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Cubans in rare protest against food and medicine shortages

In a country known for repressive crackdowns on dissent, the rallies were widely viewed as astonishing
Representational image.

Frances Robles   |   Miami   |   Published 13.07.21, 12:57 AM

Shouting “Freedom” and other anti-government slogans, hundreds of Cubans took to the streets in cities around Cuba on Sunday to protest food and medicine shortages, in a remarkable eruption of discontent not seen in nearly 30 years.

Hundreds of people marched through San Antonio de los Baños, southwest of Havana, with videos streaming live on Facebook for nearly an hour before they suddenly disappeared. As the afternoon wore on, other videos appeared from demonstrations elsewhere, including Palma Soriano, in the country’s southeast. Hundreds of people also gathered in Havana, where a heavy police presence preceded their arrival.

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“The people are dying of hunger!” one woman shouted during a protest filmed in the province of Artemisa, in the island’s west. “Our children are dying of hunger!”

One clip circulating on Twitter showed protesters overturning a police car in Cardenas, 90 miles east of Havana. Another video showed people looting from one of the much-detested government-run stores, which sell wildly overpriced items in currencies most Cubans do not possess.

In a country known for repressive crackdowns on dissent, the rallies were widely viewed as astonishing. Activists and analysts called it the first time that so many people had openly protested against the Communist government since the so-called Maleconazo uprising, which exploded in the summer of 1994 into a huge wave of Cubans leaving the country.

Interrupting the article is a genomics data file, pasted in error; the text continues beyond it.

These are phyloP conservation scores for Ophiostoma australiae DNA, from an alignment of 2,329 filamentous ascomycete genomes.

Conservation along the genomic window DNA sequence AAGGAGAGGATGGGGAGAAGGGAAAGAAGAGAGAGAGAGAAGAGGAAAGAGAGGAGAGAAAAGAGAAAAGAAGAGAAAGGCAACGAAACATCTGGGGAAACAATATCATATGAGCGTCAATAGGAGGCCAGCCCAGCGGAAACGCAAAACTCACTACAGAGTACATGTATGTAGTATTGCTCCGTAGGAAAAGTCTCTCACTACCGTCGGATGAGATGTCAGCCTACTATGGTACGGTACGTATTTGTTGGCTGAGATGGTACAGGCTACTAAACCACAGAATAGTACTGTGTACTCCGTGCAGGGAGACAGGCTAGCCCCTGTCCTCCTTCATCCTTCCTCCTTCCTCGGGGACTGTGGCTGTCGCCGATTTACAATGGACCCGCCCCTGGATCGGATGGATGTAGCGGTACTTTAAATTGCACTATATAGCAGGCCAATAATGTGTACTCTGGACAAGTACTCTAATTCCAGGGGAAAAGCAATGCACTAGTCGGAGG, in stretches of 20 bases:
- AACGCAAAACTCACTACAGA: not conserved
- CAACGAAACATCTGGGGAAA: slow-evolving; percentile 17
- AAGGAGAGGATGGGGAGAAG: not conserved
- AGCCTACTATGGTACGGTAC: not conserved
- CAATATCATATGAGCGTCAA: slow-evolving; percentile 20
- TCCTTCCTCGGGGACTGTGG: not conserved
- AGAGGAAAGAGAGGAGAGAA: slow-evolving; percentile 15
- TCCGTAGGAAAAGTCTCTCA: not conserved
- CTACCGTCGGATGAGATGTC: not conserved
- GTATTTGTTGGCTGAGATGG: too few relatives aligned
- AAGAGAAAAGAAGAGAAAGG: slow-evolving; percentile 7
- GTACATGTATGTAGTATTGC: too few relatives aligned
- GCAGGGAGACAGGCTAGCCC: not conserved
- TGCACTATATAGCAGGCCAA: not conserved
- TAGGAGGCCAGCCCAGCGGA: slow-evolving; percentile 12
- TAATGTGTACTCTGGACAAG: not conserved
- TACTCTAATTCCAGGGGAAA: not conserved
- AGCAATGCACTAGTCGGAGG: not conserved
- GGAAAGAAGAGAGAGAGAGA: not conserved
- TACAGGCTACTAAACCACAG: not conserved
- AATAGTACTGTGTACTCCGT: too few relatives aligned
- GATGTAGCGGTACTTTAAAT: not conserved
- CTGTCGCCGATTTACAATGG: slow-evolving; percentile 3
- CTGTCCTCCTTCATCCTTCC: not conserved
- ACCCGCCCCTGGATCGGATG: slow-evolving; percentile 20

Carolina Barrero, a Cuban activist, went even further. “It is the most massive popular demonstration to protest the government that we have experienced in Cuba since ’59,” she said by text message, referring to the year Fidel Castro took power. She called the public outpouring on Sunday “spontaneous, frontal and forceful”.

“What has happened is enormous,” she added.

The protests were set off by a dire economic crisis in Cuba, where the coronavirus pandemic has cut off crucial tourism dollars.

People now spend hours in line each day to buy basic food items. Many have been unable to work because restaurants and other businesses have remained on lockdown for months. The desperate conditions have triggered an uptick in migration by both land and sea. Since the start of the fiscal year last October, the US Coast Guard has intercepted more than 512 Cubans at sea, compared with 49 for the entire previous year.

New York Times News Service



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